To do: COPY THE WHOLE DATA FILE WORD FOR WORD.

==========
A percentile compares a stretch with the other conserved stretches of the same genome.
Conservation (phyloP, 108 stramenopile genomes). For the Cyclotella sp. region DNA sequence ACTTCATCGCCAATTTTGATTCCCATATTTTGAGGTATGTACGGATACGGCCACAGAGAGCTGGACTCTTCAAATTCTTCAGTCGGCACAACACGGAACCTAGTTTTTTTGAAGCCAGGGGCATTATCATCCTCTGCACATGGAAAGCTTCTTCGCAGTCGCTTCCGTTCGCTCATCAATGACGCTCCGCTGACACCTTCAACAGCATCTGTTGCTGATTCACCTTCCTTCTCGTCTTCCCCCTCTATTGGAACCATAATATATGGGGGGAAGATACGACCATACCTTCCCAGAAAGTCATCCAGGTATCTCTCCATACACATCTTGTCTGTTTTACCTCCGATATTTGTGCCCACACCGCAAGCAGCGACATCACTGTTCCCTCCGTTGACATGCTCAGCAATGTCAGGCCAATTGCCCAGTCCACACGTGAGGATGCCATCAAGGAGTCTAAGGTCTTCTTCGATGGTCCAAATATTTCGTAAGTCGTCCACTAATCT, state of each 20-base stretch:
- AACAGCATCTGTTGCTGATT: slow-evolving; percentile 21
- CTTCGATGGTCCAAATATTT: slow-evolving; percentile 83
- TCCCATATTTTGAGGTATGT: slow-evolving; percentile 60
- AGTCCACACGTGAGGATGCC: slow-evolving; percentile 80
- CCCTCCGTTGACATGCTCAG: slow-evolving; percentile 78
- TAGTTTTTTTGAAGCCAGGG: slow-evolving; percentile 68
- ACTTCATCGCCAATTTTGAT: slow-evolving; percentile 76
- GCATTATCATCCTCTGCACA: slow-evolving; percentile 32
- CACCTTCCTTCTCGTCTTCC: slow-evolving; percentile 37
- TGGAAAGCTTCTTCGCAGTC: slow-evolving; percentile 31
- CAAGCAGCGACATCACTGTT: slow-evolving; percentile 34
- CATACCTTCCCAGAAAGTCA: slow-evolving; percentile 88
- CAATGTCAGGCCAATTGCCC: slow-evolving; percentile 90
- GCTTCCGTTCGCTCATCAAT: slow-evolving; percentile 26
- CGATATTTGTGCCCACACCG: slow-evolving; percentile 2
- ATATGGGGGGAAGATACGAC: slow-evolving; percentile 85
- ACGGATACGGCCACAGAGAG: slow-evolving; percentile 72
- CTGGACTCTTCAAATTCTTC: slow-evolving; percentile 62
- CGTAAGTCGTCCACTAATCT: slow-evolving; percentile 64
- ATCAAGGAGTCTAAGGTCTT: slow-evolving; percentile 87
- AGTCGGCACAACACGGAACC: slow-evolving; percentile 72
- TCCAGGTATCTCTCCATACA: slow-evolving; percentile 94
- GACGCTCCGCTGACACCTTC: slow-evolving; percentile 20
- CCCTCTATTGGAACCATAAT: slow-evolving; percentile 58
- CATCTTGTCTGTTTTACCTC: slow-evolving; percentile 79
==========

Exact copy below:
A percentile compares a stretch with the other conserved stretches of the same genome.
Conservation (phyloP, 108 stramenopile genomes). For the Cyclotella sp. region DNA sequence ACTTCATCGCCAATTTTGATTCCCATATTTTGAGGTATGTACGGATACGGCCACAGAGAGCTGGACTCTTCAAATTCTTCAGTCGGCACAACACGGAACCTAGTTTTTTTGAAGCCAGGGGCATTATCATCCTCTGCACATGGAAAGCTTCTTCGCAGTCGCTTCCGTTCGCTCATCAATGACGCTCCGCTGACACCTTCAACAGCATCTGTTGCTGATTCACCTTCCTTCTCGTCTTCCCCCTCTATTGGAACCATAATATATGGGGGGAAGATACGACCATACCTTCCCAGAAAGTCATCCAGGTATCTCTCCATACACATCTTGTCTGTTTTACCTCCGATATTTGTGCCCACACCGCAAGCAGCGACATCACTGTTCCCTCCGTTGACATGCTCAGCAATGTCAGGCCAATTGCCCAGTCCACACGTGAGGATGCCATCAAGGAGTCTAAGGTCTTCTTCGATGGTCCAAATATTTCGTAAGTCGTCCACTAATCT, state of each 20-base stretch:
- AACAGCATCTGTTGCTGATT: slow-evolving; percentile 21
- CTTCGATGGTCCAAATATTT: slow-evolving; percentile 83
- TCCCATATTTTGAGGTATGT: slow-evolving; percentile 60
- AGTCCACACGTGAGGATGCC: slow-evolving; percentile 80
- CCCTCCGTTGACATGCTCAG: slow-evolving; percentile 78
- TAGTTTTTTTGAAGCCAGGG: slow-evolving; percentile 68
- ACTTCATCGCCAATTTTGAT: slow-evolving; percentile 76
- GCATTATCATCCTCTGCACA: slow-evolving; percentile 32
- CACCTTCCTTCTCGTCTTCC: slow-evolving; percentile 37
- TGGAAAGCTTCTTCGCAGTC: slow-evolving; percentile 31
- CAAGCAGCGACATCACTGTT: slow-evolving; percentile 34
- CATACCTTCCCAGAAAGTCA: slow-evolving; percentile 88
- CAATGTCAGGCCAATTGCCC: slow-evolving; percentile 90
- GCTTCCGTTCGCTCATCAAT: slow-evolving; percentile 26
- CGATATTTGTGCCCACACCG: slow-evolving; percentile 2
- ATATGGGGGGAAGATACGAC: slow-evolving; percentile 85
- ACGGATACGGCCACAGAGAG: slow-evolving; percentile 72
- CTGGACTCTTCAAATTCTTC: slow-evolving; percentile 62
- CGTAAGTCGTCCACTAATCT: slow-evolving; percentile 64
- ATCAAGGAGTCTAAGGTCTT: slow-evolving; percentile 87
- AGTCGGCACAACACGGAACC: slow-evolving; percentile 72
- TCCAGGTATCTCTCCATACA: slow-evolving; percentile 94
- GACGCTCCGCTGACACCTTC: slow-evolving; percentile 20
- CCCTCTATTGGAACCATAAT: slow-evolving; percentile 58
- CATCTTGTCTGTTTTACCTC: slow-evolving; percentile 79